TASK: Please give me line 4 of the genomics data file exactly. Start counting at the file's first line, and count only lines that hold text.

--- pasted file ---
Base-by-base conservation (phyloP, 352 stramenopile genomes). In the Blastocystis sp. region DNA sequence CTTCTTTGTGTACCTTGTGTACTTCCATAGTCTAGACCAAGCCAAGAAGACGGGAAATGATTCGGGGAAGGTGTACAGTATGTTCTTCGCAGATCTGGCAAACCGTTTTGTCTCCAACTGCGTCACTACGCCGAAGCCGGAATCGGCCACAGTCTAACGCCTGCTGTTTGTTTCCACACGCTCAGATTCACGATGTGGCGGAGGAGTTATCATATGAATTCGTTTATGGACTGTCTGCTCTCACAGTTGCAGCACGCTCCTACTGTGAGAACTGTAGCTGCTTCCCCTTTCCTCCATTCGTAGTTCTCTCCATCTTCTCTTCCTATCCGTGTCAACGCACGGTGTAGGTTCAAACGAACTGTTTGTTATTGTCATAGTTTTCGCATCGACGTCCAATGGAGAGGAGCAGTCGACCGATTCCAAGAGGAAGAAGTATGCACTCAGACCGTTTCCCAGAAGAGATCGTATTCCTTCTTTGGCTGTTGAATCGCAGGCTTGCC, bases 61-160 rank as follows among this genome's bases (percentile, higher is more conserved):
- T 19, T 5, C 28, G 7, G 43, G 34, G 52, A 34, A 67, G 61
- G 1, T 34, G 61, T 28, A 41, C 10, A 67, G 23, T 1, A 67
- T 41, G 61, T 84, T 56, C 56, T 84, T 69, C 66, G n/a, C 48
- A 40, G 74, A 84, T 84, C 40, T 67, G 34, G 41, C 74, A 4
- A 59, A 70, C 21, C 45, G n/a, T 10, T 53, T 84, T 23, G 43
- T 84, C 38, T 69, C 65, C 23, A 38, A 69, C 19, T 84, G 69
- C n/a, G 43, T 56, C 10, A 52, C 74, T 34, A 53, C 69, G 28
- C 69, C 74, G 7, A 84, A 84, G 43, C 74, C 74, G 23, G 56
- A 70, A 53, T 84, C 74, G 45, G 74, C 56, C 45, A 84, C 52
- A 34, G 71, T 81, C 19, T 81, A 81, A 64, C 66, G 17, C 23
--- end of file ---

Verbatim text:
- T 41, G 61, T 84, T 56, C 56, T 84, T 69, C 66, G n/a, C 48